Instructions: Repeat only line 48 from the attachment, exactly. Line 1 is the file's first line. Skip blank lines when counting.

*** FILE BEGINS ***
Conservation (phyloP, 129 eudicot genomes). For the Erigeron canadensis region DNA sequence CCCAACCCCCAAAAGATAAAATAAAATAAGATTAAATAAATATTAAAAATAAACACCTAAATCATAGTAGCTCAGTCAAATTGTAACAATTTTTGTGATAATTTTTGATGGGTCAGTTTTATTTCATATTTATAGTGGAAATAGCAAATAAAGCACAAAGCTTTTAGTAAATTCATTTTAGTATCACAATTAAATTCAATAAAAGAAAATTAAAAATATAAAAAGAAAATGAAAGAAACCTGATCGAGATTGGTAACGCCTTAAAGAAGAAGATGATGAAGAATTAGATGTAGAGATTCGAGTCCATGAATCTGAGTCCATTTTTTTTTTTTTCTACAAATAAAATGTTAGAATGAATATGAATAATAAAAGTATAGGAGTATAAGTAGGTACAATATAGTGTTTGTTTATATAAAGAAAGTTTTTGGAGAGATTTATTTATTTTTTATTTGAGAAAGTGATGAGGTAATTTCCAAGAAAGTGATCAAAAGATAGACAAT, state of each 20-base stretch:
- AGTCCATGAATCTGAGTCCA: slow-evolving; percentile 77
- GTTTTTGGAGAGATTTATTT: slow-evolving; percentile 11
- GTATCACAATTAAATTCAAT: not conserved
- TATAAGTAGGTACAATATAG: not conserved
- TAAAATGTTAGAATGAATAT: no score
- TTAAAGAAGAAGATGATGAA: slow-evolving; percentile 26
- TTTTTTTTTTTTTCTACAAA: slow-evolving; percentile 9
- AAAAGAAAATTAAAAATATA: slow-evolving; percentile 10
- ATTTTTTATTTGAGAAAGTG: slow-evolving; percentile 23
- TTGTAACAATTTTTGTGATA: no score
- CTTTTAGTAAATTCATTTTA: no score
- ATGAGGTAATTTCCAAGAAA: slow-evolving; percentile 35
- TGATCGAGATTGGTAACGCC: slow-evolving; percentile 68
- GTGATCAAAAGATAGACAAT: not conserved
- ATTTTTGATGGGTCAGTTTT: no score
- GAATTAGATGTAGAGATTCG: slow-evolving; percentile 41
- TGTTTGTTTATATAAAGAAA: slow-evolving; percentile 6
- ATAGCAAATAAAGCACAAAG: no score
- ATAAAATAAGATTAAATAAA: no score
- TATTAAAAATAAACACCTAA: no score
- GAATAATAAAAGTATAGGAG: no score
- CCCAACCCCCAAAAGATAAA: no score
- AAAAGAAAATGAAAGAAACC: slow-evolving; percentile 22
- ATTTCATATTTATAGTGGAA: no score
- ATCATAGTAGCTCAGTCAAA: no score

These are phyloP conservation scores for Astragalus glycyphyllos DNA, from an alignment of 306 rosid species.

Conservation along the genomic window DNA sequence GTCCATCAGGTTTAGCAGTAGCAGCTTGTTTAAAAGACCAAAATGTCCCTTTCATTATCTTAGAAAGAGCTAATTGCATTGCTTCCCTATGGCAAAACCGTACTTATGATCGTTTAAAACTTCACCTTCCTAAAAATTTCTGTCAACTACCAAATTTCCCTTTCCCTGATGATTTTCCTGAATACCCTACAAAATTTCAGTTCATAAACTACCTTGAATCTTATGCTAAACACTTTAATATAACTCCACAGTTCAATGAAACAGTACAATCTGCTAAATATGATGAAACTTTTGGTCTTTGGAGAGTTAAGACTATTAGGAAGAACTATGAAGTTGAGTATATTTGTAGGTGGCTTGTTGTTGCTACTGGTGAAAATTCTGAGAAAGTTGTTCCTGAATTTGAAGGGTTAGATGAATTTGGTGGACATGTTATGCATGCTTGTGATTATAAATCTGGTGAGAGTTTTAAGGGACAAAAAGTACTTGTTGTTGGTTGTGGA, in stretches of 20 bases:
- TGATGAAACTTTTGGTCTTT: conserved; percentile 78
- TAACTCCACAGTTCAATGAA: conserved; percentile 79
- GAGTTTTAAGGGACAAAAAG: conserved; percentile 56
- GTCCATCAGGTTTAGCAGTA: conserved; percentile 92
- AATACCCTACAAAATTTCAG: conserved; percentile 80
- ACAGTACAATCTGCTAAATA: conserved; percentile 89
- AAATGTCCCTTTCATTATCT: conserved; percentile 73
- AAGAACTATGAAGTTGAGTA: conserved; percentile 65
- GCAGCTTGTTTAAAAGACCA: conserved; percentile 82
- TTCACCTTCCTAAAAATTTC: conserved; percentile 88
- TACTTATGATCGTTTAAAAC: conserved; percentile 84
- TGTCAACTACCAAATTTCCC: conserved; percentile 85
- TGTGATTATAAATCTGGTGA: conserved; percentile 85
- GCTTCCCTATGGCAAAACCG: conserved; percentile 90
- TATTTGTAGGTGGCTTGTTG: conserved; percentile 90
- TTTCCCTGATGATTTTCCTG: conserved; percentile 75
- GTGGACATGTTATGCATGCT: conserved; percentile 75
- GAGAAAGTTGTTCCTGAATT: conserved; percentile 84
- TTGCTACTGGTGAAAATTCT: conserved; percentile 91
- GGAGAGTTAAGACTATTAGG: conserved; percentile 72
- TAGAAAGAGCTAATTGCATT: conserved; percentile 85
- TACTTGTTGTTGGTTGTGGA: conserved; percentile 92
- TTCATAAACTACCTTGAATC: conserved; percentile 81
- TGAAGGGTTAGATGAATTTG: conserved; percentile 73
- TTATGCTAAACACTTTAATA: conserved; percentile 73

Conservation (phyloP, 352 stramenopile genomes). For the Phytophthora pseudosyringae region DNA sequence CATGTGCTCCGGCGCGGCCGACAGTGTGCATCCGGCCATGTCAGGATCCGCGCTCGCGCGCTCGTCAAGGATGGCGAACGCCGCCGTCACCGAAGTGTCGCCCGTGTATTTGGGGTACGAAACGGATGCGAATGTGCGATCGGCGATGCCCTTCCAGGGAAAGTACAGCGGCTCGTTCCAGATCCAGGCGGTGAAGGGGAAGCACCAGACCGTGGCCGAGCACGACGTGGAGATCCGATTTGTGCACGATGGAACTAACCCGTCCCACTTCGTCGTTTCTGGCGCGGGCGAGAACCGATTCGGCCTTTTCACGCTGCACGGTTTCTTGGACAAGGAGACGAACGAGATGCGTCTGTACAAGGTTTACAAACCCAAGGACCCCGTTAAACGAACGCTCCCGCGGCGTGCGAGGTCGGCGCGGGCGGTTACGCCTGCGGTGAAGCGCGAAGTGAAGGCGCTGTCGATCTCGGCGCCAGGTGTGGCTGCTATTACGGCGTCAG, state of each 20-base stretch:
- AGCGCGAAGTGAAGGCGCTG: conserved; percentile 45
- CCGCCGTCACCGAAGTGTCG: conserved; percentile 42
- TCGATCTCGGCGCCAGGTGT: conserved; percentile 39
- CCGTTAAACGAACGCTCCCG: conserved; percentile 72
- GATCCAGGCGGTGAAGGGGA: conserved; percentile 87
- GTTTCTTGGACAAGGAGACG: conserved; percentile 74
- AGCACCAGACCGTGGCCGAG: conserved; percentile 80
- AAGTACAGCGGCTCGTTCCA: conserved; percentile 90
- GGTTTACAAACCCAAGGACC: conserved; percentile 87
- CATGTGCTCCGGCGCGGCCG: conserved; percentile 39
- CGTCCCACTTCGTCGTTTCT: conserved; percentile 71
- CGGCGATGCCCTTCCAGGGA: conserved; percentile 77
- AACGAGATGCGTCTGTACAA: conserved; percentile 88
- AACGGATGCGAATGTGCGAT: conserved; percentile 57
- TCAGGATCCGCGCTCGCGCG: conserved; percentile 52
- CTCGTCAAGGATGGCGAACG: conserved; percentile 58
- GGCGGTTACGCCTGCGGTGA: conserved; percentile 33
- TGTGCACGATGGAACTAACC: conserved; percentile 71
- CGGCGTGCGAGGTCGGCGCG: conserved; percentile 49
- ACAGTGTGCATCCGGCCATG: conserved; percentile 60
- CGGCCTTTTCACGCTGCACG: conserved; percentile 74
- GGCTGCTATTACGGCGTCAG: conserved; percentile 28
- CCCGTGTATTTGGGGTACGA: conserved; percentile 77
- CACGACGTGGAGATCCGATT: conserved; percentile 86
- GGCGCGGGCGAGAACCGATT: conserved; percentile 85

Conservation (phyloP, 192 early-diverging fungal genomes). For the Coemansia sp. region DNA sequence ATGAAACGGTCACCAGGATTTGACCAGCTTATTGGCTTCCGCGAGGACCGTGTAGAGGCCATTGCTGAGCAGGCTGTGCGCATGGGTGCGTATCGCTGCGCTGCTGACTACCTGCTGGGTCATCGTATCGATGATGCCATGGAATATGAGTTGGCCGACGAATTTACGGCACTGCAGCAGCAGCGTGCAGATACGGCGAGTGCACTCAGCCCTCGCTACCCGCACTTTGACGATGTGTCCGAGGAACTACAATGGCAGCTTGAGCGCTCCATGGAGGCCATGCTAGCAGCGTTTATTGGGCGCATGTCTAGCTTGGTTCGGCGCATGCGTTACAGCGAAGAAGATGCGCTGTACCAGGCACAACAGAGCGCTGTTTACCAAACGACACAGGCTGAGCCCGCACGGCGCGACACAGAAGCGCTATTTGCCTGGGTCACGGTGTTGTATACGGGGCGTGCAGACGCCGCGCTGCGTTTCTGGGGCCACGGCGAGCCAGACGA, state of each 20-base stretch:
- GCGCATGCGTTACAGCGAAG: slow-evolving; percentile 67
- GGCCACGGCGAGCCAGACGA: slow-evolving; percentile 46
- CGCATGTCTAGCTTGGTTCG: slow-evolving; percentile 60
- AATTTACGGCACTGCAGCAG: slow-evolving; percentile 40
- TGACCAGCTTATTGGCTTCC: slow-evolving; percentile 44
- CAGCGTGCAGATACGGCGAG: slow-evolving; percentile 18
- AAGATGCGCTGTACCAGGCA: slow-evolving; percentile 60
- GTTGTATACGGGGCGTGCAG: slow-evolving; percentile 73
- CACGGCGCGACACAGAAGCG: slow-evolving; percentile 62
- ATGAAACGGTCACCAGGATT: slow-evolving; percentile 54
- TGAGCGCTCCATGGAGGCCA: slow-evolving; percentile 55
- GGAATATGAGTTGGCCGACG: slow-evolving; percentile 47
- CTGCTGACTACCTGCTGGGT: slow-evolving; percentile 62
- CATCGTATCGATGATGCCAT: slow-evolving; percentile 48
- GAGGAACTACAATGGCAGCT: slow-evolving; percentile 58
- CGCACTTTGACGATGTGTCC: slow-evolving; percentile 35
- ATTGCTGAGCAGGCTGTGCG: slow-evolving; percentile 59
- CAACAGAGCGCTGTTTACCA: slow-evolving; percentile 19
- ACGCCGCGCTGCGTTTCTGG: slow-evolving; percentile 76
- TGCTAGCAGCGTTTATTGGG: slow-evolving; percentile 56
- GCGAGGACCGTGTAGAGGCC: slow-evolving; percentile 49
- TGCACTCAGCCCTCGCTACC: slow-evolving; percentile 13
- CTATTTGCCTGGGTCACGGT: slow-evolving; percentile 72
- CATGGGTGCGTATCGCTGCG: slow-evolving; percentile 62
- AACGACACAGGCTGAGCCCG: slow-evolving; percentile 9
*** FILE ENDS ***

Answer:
- GGAGAGTTAAGACTATTAGG: conserved; percentile 72